Why We Like Growth At A Discount
When we look at a new stock for potential purchase, recent growth rates for sales and earnings are among the first things we consider. Yet our research shows that shares of fast-growing companies have not outperformed over the past two decades — a conclusion supported by academic studies that go back much further.
We divided S&P 1500 Index stocks into 33 baskets based on the latest quarterly per-share-profit gain, then determined average forward 12-month returns for each of the 33 baskets. We repeated that process on a monthly basis, and the charts below show the average return for each of the baskets in the 202 rolling 12-month periods since 1994.
Shares of companies with the best earnings momentum have not outperformed. The same is true for sales momentum, with rapid growers neither outperforming nor underperforming meaningfully, on average.
So, given the mediocre returns of rapid growers, why do we place such importance on recent sales and profit growth? The answer is that we are always measuring growth relative to the price we are paying for a stock. While rapidly growing companies tend to deliver above-average growth in the near future, they also tend to command above-average price/earnings and price/sales ratios.
Still, while history suggests you can't beat the market by loading up on shares of fast-growing companies, that does not mean historical growth rates have no predictive power. By combining growth rates with valuation ratios, history suggests you can tilt the odds in your favor.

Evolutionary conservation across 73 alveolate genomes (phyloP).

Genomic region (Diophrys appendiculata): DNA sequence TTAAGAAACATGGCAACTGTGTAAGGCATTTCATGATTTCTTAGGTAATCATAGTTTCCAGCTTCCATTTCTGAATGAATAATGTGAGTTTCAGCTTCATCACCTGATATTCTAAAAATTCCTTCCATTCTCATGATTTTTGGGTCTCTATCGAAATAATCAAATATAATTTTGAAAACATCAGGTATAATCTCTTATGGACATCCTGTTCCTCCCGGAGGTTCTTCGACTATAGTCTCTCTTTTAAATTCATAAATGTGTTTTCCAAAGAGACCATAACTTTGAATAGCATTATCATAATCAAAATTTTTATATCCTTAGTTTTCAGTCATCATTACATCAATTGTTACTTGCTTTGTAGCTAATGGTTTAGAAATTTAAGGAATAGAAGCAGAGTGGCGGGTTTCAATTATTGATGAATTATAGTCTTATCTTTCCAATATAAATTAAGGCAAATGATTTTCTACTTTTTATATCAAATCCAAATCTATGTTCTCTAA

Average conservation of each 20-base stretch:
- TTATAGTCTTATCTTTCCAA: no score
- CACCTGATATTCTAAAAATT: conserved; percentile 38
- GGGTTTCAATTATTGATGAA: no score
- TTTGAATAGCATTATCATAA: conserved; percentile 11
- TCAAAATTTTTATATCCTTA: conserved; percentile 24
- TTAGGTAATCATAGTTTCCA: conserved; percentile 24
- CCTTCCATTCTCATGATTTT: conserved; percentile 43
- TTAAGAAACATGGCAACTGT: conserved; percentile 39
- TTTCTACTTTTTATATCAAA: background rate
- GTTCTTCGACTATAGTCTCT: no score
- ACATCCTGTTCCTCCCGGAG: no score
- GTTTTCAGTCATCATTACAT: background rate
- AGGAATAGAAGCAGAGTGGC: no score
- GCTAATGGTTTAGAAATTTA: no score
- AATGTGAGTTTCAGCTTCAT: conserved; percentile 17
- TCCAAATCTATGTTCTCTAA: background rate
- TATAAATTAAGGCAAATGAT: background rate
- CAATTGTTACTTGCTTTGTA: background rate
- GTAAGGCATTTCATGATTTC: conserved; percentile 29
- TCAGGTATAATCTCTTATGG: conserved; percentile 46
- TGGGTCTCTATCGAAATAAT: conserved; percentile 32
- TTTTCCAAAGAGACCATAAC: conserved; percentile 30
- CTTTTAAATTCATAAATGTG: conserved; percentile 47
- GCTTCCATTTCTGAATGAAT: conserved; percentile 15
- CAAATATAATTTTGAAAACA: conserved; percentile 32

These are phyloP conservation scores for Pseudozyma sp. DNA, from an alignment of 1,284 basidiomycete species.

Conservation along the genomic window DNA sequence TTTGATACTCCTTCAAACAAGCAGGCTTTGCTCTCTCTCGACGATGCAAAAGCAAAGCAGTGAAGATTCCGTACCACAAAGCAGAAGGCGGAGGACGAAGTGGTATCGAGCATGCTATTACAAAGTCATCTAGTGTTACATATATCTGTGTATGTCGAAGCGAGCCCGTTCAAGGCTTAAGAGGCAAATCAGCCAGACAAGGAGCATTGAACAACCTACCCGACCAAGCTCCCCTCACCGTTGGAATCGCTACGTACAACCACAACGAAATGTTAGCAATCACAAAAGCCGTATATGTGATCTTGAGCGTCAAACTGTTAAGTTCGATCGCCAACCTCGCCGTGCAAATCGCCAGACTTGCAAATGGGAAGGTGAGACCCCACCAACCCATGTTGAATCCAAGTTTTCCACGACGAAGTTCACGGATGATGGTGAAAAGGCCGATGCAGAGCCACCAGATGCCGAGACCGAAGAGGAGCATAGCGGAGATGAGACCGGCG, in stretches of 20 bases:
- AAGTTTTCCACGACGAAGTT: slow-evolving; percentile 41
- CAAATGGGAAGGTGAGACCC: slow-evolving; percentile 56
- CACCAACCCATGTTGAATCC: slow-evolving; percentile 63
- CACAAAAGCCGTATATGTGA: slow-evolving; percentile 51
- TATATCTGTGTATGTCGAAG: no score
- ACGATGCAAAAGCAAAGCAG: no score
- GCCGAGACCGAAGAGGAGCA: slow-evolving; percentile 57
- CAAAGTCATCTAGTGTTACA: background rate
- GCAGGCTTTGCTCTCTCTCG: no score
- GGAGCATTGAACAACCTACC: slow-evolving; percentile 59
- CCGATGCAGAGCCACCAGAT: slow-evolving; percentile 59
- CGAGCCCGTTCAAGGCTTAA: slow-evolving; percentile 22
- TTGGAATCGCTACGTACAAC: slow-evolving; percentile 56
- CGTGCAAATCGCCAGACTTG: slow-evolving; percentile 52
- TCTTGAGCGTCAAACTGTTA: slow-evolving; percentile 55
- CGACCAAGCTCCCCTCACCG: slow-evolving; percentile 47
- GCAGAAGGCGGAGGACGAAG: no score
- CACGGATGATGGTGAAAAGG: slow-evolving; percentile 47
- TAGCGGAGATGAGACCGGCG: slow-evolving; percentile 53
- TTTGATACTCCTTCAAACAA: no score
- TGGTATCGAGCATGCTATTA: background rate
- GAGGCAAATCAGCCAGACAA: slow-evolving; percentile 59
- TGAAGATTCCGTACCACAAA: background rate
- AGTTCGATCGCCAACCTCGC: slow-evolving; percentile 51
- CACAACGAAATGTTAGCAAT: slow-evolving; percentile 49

Consider the bar charts below, which use our 33-basket methodology. The top two charts show the results of two back-tested strategies: (1) buying stocks with the lowest price/earnings ratios; and (2) buying stocks with the best combined scores for P/E and per-share-profit growth in the latest quarter, a strategy that favors cheap stocks with earnings momentum.
Based on absolute returns, the simple low-P/E strategy is superior, especially at the extremes. But the combination strategy does a better job of predicting future returns for the full spectrum of stocks — and is far less volatile. Indeed, based on the standard deviation of the top three baskets, the combination strategy was 25% less volatile.
Our Overall QuadrixÂ® score is based on a similar insight. Stocks with the best Value scores have delivered strong historical returns. But by combining Value scores with scores for Momentum, Quality, Financial Strength, Earnings Estimates, and Performance, our Overall score delivers the best of both worlds — fundamentally superior companies with modestly valued shares. In fact, the top three baskets based on Overall score delivered slightly higher returns than the top three baskets on Value, even though the top Overall scorers were far less volatile.